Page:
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"The day you announce you’re immediately attacked. … I stepped up and owned it. I could have taken a different tack on [the voter guide correction contract] and blamed people. I could have sat back and let what would be, be. I absolutely could have done that but it would not have been the best for the voters. Take that particular case, what you call a misstep, I guess I would throw back at you and say what part of that was my misstep?”
In the first election overseen by his office, the May 2017 special election to fill Montana's U.S. House seat, Stapleton appeared before a state legislative committee and called 363 ballots with mismatched signatures "illegal," a term to which some lawmakers and elections officials objected. Stapleton said he has since improved his relationship with election workers and taken on other efforts, including the 2017 Mail Ballot Improvement Project to review what led to mismatched signatures and reduce them in future elections.
His office also partnered with the National Guard to audit the security of elections offices and plans to spend part of a $3 million federal grant to update the state voter registration system. That's not been universally popular with election workers, who want more of the money to go toward new voting machines.
“The mail ballot improvement project of 2017 yield several really positive outcomes,” Stapleton said. “It reduced the number of ballots that came back that hadn’t been signed on the ballot envelopes and reduced the number of mismatched signatures. I think for the last year my relationship with the clerks has been great. I think the difference in the relationship between our administration and the previous one, that’s a healthy difference. … They’re all elected officials, just like the Legislature and the governor don’t have to get along."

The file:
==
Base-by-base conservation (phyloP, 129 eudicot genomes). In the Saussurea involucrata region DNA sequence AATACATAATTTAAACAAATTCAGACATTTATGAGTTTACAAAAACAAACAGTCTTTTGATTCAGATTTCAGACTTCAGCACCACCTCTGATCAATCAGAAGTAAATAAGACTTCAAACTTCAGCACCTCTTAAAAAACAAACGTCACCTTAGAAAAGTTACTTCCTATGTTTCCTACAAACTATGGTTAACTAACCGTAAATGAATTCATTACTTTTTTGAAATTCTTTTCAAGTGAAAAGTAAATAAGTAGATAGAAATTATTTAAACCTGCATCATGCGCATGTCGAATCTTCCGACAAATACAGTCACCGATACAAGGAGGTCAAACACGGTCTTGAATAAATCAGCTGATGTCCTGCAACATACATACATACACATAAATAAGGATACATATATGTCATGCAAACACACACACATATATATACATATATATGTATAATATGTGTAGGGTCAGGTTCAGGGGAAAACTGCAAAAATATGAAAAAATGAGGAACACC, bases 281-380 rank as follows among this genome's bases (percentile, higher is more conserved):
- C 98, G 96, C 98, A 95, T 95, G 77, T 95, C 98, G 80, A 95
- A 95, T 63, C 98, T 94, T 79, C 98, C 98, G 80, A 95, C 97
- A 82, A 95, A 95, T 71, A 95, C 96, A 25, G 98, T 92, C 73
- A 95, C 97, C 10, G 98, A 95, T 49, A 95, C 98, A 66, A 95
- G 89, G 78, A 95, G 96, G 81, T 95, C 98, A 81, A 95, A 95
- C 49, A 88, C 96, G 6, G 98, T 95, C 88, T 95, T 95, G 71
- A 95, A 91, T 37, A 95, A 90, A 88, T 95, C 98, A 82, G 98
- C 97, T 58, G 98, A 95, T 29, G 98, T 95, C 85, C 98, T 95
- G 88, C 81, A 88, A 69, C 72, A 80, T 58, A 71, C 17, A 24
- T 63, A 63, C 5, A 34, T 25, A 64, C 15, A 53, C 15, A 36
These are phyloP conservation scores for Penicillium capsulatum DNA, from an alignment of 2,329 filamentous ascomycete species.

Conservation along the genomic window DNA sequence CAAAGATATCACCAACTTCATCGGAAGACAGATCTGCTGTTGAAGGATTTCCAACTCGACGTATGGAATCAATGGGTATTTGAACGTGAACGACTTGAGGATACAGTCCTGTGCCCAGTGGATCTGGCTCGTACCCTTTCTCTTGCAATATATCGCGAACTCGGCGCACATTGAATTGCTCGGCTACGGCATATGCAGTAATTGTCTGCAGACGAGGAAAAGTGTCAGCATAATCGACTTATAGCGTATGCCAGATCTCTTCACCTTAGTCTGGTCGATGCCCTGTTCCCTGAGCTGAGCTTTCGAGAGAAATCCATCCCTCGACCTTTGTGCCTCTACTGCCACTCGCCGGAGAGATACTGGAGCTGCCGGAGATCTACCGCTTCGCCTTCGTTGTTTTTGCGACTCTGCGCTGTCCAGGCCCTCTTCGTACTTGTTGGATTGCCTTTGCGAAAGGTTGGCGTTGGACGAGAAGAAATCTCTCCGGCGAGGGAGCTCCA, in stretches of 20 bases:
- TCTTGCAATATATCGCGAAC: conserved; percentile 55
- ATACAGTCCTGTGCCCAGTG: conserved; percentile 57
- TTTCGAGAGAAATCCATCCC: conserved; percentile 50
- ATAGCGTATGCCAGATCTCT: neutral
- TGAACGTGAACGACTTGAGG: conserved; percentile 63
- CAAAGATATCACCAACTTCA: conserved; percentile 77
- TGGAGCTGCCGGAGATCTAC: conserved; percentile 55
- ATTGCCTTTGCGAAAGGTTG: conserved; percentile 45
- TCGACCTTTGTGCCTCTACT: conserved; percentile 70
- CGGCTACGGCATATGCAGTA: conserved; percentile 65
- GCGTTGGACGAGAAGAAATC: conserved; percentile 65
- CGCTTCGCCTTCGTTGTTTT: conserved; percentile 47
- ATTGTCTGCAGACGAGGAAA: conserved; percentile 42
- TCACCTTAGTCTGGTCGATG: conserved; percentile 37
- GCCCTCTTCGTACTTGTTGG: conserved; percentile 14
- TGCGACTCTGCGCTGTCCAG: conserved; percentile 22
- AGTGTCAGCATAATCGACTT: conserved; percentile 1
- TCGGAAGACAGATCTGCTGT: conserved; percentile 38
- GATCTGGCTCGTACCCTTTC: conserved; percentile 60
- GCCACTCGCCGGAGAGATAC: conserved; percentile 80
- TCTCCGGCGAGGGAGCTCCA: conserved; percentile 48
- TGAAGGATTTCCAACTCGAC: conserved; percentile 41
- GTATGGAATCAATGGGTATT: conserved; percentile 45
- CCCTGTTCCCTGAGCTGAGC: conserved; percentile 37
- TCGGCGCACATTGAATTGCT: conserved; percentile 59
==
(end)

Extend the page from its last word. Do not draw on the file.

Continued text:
He was also criticized for hiring outside legal counsel instead of using an attorney provided by the state Attorney General's office in a case against the Montana Green Party. The Secretary of State's Office was represented in the case by Emily Jones, who is married to former state Republican Party Executive Director Jake Eaton.
Attorney General Tim Fox, who told the Great Falls Tribune in September he is considering a run for governor in 2020, ripped Stapleton for the move, telling Montana Public Radio:
"The Secretary of State's criticism is especially mystifying since he is currently using our attorneys for other litigation," Fox said. "Ultimately, he made a political decision to needlessly spend $60,000 on outside counsel and lost the case."
Stapleton said he doesn’t agree with the budget priorities of Bullock, saying instead of increasing taxes to support spending, he thinks state government spending can be cut.
“You can do what we’ve done in our agency by breaking down the silos,” Stapleton said. “I could show you in a five-year plan how to save $150 million in spending … doing nothing other than re-engineering job descriptions breaking down silos, taking advantage of the natural attrition of the baby boomers.”
Stapleton said in his office, he’s gone from 58 full-time equivalent positions to 39 and only eliminated one job.
“We could do that all across state government, we could save over $100 million,” Stapleton said. “I would like to do that on a bigger scale, what we’ve shown we can do here at the office of the Secretary of State.”
Stapleton said he also wants to see a “different type of leadership” on the state Land Board.
“Until we have a Republican governor that can set the agenda that is natural resource development, coal, oil, timber, leasing, agriculture, and yes easements and yes cabin sites, I don’t think a lot’s going to change there,” Stapleton said.
Stapleton and his wife, Terry, have four children. He spent 11 years in the Navy as a surface warfare officer and has a bachelor of science in general engineering from the Naval Academy, a master's in political science from Temple University and a master's in financial services from The American College in Pennsylvania.